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Judith R. Parker
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A storm is building over the Rocky Mountains, a storm that will develop into the worst blizzard in recorded history. It will bring together fifteen people in a defunct bed and breakfast inn. While the storm rages outside, a maelstrom of twisted and violent emotions and death stalks the halls, entwining them all in a twist of terror.
The car hurtled through the night, the headlights illuminating the narrow two-lane highway. There had been almost no traffic since they’d cruised through the tiny town of Niland. Light from a full moon cast the Chocolate Mountains into stark relief. Beth Ashley tore her gaze away from the desert and sent a frightened glance at her husband. What had she done to anger him this time? Her stomach heaved as the car swept into another dip and raced up the other side nearly becoming airborne as the road dipped again. The rear wheels lost traction and the car began to slide. She could hear him swearing as he fought the wheel.
"Don, please! Please slow down!" She spoke without thinking and immediately regretted it.
His foot slammed down harder on the gas pedal. The car lurched forward, hit a patch of windblown sand and began a sickening skid. Terror raced through her and she screamed.
He tromped on the brakes. Only her seat belt kept her from slamming into the windshield. Her head snapped back, bouncing on the headrest as the car slid to a stop with the right wheels just inches from the drainage ditch. She felt his hand fumble along her thigh, heard the snap of the seat belt. He reached across her and opened the door.
"Get out!" His breath, rank with liquor, washed over her, increasing her panic.
"Don, please. Don’t do this." In the back seat their son, Bobby, began to cry.
Don shoved her shoulders forcing her half out of the car. Desperately she clutched at the seatback, but he pried her fingers loose, raised his right foot and slammed it into her hip.
"Mommy!" Bobby’s cry echoed in her ears as she tumbled sideways out of the car, hit the edge of the ditch and rolled down the embankment. The sand scraped a burning path along one cheek. Frantically clutching at the ground, her fingers encountered a creosote bush and she snatched at it, halting her slide. Digging her toes in the sand she began to crawl up the bank.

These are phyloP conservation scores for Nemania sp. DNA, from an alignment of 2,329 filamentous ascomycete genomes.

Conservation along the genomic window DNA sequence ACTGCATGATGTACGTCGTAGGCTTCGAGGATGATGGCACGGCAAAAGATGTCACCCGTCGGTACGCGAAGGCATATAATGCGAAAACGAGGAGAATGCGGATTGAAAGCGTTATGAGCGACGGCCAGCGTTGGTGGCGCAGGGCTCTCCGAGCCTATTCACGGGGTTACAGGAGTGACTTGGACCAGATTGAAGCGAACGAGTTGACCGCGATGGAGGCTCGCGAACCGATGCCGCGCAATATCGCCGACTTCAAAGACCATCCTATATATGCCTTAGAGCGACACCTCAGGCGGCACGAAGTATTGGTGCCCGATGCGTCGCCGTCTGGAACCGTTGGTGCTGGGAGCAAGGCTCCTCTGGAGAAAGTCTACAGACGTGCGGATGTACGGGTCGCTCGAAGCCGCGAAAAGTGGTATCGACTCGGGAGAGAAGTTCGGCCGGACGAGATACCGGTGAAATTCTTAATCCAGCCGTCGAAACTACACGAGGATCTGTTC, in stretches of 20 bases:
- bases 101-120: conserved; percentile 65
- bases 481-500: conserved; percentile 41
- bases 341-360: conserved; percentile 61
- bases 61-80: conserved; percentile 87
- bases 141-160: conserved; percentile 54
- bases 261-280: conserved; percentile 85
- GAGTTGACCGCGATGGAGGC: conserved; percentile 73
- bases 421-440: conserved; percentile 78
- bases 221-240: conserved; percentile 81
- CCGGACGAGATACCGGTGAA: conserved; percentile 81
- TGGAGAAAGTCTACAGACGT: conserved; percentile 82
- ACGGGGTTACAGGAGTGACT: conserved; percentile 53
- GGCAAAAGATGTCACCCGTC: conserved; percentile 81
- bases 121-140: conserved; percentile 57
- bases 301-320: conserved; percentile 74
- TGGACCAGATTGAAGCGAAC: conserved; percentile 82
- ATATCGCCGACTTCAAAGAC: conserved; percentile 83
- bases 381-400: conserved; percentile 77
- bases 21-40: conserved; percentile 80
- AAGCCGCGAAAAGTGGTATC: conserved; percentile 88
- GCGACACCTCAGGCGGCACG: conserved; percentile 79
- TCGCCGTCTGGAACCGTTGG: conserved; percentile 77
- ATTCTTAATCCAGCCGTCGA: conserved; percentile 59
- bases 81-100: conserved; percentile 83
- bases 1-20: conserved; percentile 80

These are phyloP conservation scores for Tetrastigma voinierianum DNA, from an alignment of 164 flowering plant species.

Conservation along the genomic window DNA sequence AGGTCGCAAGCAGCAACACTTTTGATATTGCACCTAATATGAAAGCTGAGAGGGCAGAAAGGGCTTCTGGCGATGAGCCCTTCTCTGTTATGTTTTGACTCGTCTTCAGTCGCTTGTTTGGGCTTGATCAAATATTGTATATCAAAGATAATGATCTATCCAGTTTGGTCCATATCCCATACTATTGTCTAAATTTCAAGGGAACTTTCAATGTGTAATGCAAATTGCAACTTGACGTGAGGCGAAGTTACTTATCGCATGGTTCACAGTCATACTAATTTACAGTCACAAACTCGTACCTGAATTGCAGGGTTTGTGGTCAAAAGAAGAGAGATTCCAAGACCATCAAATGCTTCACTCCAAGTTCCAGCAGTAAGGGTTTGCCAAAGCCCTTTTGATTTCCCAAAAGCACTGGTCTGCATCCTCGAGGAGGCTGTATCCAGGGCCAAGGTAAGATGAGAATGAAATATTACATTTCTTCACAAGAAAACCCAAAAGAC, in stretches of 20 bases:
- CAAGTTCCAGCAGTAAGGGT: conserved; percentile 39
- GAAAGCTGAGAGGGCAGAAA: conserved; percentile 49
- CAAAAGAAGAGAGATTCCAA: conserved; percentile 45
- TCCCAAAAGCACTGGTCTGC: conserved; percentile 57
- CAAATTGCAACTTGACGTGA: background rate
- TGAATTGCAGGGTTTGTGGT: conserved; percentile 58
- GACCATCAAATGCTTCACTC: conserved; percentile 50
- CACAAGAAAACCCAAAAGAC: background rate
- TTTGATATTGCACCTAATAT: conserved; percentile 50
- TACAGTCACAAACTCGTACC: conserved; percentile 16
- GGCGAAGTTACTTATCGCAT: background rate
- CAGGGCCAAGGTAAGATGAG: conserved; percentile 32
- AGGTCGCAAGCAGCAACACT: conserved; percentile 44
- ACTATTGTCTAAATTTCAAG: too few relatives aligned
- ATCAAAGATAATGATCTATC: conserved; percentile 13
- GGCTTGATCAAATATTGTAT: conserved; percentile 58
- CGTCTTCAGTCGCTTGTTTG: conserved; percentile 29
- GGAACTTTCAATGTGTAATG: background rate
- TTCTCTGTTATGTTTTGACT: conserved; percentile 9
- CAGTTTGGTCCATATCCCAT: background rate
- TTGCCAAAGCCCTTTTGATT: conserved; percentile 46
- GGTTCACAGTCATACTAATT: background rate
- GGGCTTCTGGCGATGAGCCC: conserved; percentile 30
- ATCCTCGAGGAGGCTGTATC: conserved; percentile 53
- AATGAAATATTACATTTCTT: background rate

She heard the car door slam, the motor race. A shower of sand and gravel peppered her as she pulled herself over the edge of the embankment. By the time she struggled to her feet the car was a hundred feet away, fishtailing wildly. Choking in the dust, she stumbled after it. Suddenly the running lights of a truck racing toward her appeared over the top of a dip in the southbound lane. Then its headlights blinded her.
Throwing up an arm to shield her eyes, she saw the car skid onto the shoulder, slide, overcorrect and swerve into the path of the truck. The scream of tires and the shriek of rending metal shattered the silence of the night. Beth watched in horror as the car bounced into the air, somersaulted across the pavement and into the ditch.
Breath tearing at her lungs, she sprinted toward the car. The face of her five-year-old son appeared momentarily in the rear window. She could see his lips forming the word, "Mommy" and in her mind she could hear him screaming.
Judith R. Parker makes her home near Ronald, Washington in the central Cascades with her husband, a retired civil engineer, two dogs and six cats. She is a retired corporate CFO.
Parker has been writing mysteries, suspense and westerns for over twenty years. Her short stories have appeared in regional and national magazines and an anthology, A KIND OF JUSTICE, which was an 2002 Eppie finalist. RIDE A COLD WIND won a 2002 Eppie for best western.
Parker is a member of Sisters-in-Crime, Women Writing the West, Western Writers of America, Epic, and a past board member of the Northwest Chapter of Mystery Writers of America.
“In Judith R. Parker's DEADLY DIAMONDS, the characters are real. The story is spell binding. I believe that this book is going to make it to the best seller list before the ink is dry.” --Sue Harigan, Member of RIO; reviewer for: All About Murder; All about Fiction; Book News; Murder Express; Carol's Book Reviews
"In the tradition od Louis L'Amour, author Judith R. Parker creates a tale that takes great pride in the human spirit. Parker's recreation of the pristine mountains untouched by humans in contrast to the evil of the man who chases her hero creates a marvelous juxtaposition. A quick, entertaining read, I couldn't put it down. Highly recommended." --reviewed by: Cindy Penn
"If you are looking for an exciting story, appealing characters and lots of action, look no farther. Parker's RIDE A COLD WIND, first in the Jason Locke series, fits the bill. Parker has a way with her writing that brings every emotion and sense into play. I highly recommend this book. And make sure you start it in the morning because you won't be able to put it down." --Quote by: Betty Sullivan LaPierre, Author of: The Hawkman series
Book Publisher: Wings ePress
No. of Pages: 268
Paper Weight (lb): 11.4
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